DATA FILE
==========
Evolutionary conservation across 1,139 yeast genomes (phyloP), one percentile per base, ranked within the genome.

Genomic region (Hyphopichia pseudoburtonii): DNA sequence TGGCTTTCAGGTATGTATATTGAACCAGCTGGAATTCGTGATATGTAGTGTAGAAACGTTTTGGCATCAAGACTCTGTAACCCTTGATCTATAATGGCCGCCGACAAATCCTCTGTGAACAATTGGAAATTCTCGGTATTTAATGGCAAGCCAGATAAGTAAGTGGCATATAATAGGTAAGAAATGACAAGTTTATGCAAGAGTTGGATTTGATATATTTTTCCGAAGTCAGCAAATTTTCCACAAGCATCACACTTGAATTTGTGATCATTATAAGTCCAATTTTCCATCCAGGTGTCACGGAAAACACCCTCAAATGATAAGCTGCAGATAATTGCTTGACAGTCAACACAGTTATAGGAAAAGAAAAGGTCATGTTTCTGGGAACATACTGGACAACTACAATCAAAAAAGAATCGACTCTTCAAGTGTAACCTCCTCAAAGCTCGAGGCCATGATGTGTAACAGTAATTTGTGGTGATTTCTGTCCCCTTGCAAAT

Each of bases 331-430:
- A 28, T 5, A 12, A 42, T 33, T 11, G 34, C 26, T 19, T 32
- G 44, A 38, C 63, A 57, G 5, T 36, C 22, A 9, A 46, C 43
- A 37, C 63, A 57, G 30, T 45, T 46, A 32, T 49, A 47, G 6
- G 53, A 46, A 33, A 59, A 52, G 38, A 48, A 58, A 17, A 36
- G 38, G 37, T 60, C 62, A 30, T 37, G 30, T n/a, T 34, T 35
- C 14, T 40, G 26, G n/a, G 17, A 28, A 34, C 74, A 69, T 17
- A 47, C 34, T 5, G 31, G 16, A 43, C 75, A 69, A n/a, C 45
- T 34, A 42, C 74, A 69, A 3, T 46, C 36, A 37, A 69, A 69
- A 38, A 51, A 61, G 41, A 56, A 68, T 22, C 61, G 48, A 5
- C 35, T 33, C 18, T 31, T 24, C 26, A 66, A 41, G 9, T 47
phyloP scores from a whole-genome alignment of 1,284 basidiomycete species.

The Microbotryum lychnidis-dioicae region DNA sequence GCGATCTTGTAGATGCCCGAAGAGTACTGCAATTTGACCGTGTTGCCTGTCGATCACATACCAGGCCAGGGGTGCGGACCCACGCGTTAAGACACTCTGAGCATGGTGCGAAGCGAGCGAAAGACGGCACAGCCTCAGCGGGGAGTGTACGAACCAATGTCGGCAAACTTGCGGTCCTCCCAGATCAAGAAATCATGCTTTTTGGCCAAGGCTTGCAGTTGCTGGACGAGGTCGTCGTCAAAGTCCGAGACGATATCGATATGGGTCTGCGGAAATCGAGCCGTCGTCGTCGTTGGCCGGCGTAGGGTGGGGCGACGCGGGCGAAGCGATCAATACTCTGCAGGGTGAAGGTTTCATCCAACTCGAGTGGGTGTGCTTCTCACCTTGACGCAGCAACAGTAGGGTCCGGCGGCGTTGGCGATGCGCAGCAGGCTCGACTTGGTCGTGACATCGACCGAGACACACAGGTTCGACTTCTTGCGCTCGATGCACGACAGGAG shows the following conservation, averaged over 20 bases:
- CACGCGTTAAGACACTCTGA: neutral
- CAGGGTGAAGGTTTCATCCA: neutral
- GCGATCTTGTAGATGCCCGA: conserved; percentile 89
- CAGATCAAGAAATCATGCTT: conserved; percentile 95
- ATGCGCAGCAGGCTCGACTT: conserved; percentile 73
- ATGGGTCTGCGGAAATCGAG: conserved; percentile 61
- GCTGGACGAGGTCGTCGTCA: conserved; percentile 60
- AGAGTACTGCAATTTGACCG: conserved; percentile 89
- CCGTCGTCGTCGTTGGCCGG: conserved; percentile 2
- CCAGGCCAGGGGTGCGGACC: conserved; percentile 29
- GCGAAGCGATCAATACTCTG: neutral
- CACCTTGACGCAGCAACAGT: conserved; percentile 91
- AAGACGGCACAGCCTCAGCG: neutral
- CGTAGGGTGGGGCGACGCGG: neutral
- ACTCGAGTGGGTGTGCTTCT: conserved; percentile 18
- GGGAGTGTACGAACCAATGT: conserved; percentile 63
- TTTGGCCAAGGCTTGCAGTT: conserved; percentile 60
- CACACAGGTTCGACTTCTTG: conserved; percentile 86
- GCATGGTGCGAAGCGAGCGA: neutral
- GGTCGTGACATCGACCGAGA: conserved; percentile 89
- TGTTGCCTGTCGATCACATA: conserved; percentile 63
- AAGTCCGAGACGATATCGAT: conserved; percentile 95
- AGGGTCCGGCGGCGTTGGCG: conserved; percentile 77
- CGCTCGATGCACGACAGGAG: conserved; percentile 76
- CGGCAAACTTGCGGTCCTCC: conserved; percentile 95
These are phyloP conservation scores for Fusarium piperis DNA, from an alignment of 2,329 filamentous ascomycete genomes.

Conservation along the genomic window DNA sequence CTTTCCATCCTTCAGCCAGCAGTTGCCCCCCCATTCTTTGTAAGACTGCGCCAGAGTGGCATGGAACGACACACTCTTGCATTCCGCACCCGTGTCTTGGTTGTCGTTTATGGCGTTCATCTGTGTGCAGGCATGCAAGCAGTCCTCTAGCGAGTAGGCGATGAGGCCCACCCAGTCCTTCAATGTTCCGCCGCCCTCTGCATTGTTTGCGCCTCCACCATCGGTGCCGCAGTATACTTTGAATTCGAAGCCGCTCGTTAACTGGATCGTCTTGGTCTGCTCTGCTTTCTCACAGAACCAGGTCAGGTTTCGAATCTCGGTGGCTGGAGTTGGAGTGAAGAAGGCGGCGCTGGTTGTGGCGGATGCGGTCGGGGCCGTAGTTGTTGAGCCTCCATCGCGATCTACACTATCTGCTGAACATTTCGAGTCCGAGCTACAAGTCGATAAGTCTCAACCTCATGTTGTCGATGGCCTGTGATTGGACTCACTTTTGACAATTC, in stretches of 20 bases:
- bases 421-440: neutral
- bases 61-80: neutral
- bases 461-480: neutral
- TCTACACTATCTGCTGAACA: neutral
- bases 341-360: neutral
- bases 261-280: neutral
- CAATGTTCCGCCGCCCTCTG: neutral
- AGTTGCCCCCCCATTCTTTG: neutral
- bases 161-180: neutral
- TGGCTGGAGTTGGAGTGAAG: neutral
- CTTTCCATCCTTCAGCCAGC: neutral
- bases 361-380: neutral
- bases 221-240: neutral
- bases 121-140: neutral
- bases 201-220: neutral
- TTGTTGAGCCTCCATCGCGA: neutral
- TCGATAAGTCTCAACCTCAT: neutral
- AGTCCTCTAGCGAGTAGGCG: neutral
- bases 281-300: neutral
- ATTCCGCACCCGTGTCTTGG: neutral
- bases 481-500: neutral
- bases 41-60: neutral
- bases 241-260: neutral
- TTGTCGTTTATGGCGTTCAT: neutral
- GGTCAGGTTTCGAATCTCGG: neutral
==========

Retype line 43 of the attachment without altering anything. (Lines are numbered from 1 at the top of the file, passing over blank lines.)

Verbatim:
- bases 421-440: neutral